Issue: June 2011
June 01, 2011
1 min read

Hand Injury Severity Scoring system may accurately predict physical health-related quality of life

Chang J, et al. J Trauma. Published online April 29, 2011. doi: 10.1097/TA.0b013e318216a56e.

Issue: June 2011
You've successfully added to your alerts. You will receive an email when new content is published.

Click Here to Manage Email Alerts

We were unable to process your request. Please try again later. If you continue to have this issue please contact

Physical health-related quality of life can be accurately predicted through use of the Hand Injury Severity Scoring system, according to Taiwanese investigators.

The team recruited 173 patients who had been hospitalized for surgery for hand injuries between 2004 and 2008. A hand surgeon calculated each patient’s Hand Injury Severity Scoring (HISS) score, and the patients were interviewed for demographic information as well as health-related quality of life (HRQoL) status. Physical and mental component summaries of HRQoL, were compared with initial HISS scores through multiple regression models.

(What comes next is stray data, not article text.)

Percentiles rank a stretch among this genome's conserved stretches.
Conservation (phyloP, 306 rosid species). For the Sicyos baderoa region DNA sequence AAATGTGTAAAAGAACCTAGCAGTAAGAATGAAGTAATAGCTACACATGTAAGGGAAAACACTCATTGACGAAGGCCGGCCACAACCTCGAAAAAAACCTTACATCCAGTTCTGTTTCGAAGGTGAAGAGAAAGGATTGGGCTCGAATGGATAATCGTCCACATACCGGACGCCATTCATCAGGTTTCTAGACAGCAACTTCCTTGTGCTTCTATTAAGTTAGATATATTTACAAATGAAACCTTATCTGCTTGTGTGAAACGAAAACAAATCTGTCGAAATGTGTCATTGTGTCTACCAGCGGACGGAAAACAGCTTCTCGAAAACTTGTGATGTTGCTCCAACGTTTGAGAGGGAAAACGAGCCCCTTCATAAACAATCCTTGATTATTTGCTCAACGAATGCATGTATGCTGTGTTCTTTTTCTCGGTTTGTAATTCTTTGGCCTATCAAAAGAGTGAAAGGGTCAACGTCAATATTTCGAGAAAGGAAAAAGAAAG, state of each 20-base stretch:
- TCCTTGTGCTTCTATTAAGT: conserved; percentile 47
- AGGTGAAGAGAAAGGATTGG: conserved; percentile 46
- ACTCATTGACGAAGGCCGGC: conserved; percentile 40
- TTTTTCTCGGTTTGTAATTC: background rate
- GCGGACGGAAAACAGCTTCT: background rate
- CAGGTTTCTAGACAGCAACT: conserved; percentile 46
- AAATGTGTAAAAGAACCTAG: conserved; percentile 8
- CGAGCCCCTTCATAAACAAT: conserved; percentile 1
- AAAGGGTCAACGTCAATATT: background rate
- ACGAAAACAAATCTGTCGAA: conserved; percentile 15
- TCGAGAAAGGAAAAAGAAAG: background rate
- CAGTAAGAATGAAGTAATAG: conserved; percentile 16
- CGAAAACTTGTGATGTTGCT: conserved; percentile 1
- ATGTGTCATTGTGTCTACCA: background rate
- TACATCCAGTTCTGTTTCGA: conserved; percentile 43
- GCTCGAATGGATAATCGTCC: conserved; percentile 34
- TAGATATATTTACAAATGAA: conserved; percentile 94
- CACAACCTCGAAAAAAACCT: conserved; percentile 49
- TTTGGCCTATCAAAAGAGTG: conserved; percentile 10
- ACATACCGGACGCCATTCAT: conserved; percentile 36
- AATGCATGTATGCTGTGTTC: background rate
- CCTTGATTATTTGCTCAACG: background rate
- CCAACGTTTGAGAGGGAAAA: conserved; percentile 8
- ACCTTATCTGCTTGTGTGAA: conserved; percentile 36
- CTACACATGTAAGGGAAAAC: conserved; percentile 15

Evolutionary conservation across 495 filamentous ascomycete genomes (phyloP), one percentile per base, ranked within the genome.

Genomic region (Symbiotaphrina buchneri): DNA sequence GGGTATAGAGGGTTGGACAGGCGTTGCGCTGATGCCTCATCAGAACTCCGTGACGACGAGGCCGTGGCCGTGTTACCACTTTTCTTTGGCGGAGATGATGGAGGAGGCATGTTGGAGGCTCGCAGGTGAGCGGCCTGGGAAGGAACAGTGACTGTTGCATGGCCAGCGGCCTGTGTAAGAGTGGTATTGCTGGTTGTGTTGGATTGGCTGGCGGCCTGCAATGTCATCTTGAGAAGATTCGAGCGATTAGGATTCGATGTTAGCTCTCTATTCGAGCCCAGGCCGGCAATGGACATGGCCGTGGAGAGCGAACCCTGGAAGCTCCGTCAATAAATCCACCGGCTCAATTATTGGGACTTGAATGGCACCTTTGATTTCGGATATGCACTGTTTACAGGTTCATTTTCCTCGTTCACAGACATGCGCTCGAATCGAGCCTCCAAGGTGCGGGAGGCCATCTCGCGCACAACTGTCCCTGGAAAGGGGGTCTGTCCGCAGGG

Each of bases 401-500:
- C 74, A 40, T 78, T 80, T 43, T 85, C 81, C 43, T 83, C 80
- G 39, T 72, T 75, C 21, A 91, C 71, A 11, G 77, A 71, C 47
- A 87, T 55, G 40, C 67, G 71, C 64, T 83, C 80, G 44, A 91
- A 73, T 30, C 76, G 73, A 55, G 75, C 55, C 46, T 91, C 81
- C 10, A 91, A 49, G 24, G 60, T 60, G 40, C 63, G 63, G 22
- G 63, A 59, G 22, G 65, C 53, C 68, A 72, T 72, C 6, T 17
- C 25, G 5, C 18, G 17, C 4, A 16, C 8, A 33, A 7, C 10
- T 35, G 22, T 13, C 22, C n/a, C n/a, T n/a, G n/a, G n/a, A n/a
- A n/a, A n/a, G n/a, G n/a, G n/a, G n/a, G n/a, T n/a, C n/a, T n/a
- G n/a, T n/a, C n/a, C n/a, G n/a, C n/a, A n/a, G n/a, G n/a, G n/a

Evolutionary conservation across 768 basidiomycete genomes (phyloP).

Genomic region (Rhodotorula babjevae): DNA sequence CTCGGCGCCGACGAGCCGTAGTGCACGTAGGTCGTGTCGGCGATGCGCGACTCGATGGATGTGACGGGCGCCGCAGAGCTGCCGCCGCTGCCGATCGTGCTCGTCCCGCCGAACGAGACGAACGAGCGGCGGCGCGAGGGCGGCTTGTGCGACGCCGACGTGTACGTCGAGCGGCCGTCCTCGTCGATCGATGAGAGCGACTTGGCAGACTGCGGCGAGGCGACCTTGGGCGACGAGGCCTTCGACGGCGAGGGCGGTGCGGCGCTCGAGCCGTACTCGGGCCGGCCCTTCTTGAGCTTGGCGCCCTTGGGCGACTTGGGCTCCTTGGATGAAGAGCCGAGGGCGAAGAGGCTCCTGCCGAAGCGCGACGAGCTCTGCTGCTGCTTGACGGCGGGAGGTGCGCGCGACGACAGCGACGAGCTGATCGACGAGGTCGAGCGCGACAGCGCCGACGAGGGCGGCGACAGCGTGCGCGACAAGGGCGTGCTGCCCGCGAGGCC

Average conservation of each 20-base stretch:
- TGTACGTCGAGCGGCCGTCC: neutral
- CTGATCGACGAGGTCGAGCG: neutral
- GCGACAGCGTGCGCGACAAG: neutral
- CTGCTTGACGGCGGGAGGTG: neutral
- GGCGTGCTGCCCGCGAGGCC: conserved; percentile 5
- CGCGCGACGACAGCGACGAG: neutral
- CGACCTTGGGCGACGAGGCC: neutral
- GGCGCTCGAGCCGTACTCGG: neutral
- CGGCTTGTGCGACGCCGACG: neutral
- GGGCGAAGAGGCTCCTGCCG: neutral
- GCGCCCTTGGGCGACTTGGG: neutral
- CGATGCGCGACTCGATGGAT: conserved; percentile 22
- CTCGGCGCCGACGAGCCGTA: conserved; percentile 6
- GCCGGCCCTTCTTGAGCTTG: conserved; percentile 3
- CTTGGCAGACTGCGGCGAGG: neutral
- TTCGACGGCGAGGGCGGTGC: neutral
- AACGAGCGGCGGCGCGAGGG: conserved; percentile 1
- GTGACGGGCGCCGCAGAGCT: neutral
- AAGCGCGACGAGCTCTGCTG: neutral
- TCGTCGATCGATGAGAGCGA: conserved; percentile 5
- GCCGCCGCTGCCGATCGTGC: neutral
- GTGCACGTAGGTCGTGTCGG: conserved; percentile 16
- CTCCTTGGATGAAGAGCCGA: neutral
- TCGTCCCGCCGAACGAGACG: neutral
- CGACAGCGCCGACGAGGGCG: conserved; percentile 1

According to the abstract, the investigators found that the greater the HISS score, the lower the score of the physical component of HRQoL.

“Trend tests showed a significant correlation between the physical component of HRQoL in the dominant hand injured group, but not in the nondominant hand injured group,” the authors wrote.

They added that with regard to age, a significant correlation was found between the physical component of HRQoL in older patients but not in younger patients. There was no significant relationship with HISS severity for any outcome of mental component scores.

The authors concluded by recommending surgical therapy departments provide “more detailed physiotherapy programs for the high-risk groups, such as dominant hand surgery and [patients 40 years of age or greater], to improve their physical HRQoL.”